Tuesday, September 12, 2006

Ecuadorean Presidential Candidate Creates Unease Over Debt

Source: Bloomberg, Ecuadorean Candidate Correa Says He Might Renegotiate Debt & Bonds Fall This Week Among Emerging Market Debt; Reuters, Ecuador's Correa Eyes Argentine-Style Debt Reform

Leftist presidential candidate and economist Rafeal Correa indicated on September 12 that as Ecuador’s President he would make the renegotiation of the country’s sovereign debt, or the debt guaranteed by the government, a top priority. Presently, Ecuador holds $11 billion in bonds, or a foreign debt worth approximately seven percent of its gross domestic product. Approximately $1 billion of those are set to mature within the year, meaning that the country will be responsible for repaying the principle of the bond and any outstanding interest.

Mr. Correa believes that the money spent servicing the debt would be better spent on social programs within Ecuador. In order to do this, however, Correa claims that existing debt must be restructured. According to Standard & Poor’s, an independent company that analyzes stocks and bonds, “[a]ny unilateral . . . or detrimental change in terms” of a bond constitutes a default. To the chagrin of many foreign investors, Correa refuses to reject a large-scale debt default, stating that “we cannot dismiss an Argentina solution.” In 2001, Argentina defaulted on $95 billion in loans, the biggest default in history.

Mr. Correa, who is currently third in the polls, is not the only presidential candidate to address the country’s debt while campaigning, however. On August 22, the center-left candidate León Roldós threatened to halt interest-rate payments on the government’s foreign debt if elected. Ecuador has a history of debt default. In 1996, the country defaulted on $6.5 billion. It is this past inability to meet financial obligations, coupled with the bold assertions of the candidates regarding the country’s present debt, which makes foreign investors extremely nervous.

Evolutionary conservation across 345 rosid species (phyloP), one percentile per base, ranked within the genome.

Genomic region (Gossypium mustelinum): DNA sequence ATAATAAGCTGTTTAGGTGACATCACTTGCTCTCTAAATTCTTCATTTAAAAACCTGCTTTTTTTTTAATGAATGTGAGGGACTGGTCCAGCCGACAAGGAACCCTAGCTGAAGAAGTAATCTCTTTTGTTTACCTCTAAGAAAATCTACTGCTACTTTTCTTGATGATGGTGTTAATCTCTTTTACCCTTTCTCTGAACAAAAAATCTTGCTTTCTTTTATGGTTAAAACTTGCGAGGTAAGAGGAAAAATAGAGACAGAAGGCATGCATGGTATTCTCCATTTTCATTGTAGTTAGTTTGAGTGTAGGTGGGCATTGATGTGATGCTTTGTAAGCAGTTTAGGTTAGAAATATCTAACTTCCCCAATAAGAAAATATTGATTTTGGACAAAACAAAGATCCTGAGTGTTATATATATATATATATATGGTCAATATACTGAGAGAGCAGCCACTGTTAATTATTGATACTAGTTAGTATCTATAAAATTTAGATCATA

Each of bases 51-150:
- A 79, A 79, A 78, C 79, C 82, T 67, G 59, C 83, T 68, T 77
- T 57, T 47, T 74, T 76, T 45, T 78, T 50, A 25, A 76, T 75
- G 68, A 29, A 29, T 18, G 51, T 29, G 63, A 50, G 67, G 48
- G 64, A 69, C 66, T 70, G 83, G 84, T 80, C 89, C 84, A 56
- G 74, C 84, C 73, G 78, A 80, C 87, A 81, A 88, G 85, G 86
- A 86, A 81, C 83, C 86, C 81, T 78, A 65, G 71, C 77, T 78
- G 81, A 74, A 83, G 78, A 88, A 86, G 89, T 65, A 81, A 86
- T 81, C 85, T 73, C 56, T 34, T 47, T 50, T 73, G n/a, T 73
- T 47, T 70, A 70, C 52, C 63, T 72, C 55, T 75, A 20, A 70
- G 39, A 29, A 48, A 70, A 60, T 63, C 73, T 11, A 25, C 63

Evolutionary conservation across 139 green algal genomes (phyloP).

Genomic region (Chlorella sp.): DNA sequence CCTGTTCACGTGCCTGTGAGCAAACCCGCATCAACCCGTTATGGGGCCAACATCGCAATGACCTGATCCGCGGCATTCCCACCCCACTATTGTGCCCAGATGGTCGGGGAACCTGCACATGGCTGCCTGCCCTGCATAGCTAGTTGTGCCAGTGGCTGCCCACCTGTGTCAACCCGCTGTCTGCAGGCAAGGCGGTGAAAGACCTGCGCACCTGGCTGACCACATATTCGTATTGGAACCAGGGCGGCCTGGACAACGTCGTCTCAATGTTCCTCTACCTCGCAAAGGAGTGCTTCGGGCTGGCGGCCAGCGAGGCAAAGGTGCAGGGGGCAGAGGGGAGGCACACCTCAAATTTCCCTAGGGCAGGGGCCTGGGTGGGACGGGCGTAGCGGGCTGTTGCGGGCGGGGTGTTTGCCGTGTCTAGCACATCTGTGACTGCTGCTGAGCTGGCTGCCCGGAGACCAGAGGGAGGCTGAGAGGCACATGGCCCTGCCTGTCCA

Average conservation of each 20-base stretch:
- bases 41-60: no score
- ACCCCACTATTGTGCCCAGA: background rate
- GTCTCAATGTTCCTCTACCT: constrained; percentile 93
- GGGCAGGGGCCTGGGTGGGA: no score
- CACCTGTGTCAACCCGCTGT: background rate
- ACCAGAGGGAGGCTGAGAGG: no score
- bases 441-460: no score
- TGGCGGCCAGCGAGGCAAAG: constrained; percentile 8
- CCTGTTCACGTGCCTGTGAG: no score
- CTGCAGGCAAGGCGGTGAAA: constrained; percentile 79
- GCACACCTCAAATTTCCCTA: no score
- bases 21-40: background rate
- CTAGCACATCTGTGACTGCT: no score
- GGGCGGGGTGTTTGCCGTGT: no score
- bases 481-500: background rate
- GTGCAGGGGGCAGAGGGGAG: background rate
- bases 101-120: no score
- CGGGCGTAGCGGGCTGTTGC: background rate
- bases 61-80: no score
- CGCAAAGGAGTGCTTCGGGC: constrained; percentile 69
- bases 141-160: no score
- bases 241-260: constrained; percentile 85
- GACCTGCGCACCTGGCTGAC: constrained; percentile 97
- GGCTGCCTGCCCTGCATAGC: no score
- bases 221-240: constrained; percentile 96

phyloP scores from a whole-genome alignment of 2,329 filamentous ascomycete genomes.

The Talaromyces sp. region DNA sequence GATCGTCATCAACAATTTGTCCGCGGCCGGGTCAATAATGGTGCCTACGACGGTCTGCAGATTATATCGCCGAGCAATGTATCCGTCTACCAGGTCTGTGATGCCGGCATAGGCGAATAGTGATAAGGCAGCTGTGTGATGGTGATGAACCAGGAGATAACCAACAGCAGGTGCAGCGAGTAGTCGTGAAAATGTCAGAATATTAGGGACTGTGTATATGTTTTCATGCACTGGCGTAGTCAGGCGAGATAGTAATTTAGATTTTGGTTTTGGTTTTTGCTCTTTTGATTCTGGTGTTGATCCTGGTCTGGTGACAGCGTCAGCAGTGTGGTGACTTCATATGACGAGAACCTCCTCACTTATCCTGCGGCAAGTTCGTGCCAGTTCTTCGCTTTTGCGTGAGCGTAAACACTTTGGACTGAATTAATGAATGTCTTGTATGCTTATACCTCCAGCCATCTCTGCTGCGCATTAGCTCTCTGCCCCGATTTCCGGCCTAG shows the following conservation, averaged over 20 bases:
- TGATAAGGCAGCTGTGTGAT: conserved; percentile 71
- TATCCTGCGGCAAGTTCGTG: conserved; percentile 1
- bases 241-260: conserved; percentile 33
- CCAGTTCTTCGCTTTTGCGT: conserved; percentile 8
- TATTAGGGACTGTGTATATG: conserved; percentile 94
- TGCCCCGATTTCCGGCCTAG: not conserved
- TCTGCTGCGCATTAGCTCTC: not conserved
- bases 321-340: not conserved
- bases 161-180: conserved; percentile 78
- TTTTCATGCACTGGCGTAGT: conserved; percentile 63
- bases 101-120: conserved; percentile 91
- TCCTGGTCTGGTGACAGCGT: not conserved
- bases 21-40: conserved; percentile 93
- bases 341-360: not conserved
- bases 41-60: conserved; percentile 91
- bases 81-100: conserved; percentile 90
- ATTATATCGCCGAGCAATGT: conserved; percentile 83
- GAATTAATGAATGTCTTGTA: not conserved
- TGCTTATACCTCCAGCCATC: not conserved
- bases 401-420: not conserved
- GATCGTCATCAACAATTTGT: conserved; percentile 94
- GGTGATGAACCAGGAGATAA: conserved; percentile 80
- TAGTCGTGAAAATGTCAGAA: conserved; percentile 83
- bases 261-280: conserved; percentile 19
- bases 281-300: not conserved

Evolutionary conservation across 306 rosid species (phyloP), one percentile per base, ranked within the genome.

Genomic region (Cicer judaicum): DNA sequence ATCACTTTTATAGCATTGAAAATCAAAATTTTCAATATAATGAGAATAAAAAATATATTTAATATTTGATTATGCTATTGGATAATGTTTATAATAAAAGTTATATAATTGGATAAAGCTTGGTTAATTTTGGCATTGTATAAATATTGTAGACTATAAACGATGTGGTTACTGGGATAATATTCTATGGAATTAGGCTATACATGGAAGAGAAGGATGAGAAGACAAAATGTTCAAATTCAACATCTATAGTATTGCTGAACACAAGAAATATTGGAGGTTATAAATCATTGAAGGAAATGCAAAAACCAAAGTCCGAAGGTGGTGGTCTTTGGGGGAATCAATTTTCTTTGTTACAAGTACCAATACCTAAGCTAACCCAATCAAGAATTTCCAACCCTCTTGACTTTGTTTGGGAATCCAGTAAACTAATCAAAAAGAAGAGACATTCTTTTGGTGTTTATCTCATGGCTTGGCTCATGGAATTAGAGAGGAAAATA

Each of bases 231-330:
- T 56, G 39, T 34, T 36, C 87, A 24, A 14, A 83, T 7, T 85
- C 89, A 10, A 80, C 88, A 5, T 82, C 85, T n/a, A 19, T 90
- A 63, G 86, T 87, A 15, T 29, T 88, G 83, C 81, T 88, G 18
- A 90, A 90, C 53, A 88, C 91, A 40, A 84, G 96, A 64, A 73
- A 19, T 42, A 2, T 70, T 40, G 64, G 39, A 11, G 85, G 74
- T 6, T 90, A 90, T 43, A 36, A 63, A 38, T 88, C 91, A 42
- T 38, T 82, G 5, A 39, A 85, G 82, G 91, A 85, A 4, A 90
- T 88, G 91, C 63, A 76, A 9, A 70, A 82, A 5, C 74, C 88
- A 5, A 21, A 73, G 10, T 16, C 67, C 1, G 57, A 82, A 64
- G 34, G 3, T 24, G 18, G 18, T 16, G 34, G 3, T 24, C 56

What are the risks that Ecuador faces if it defaults on its debt, if any? Is a debt default worth the short-term benefits that could accrue to the country’s social programs because of the increased domestic spending?

1 comment:

erc said...

It is unlikely Ecuador could replicate Argentina's approach to its debt crisis of 2001. It simply would not have Argentina's bargaining power. Sure, it can threaten to cut off oil exports--which flow to the US. But that would be catastrophic for Ecuador. Oil constitutes about forty percent of Ecuador's export earnings and about one third of its national revenues. Closing down oil exports would surely increase the number of people living in poverty, which currently stands at about forty percent of the country's population. Debt forgiveness? Ecuador, a middle-income country, does not qualify for HIPC relief. Moreover, given the fungibility of resources, there's no guarantee that debt forgiveness would benefit the poor. Monitoring measures have always been problematic--e.g. Chad.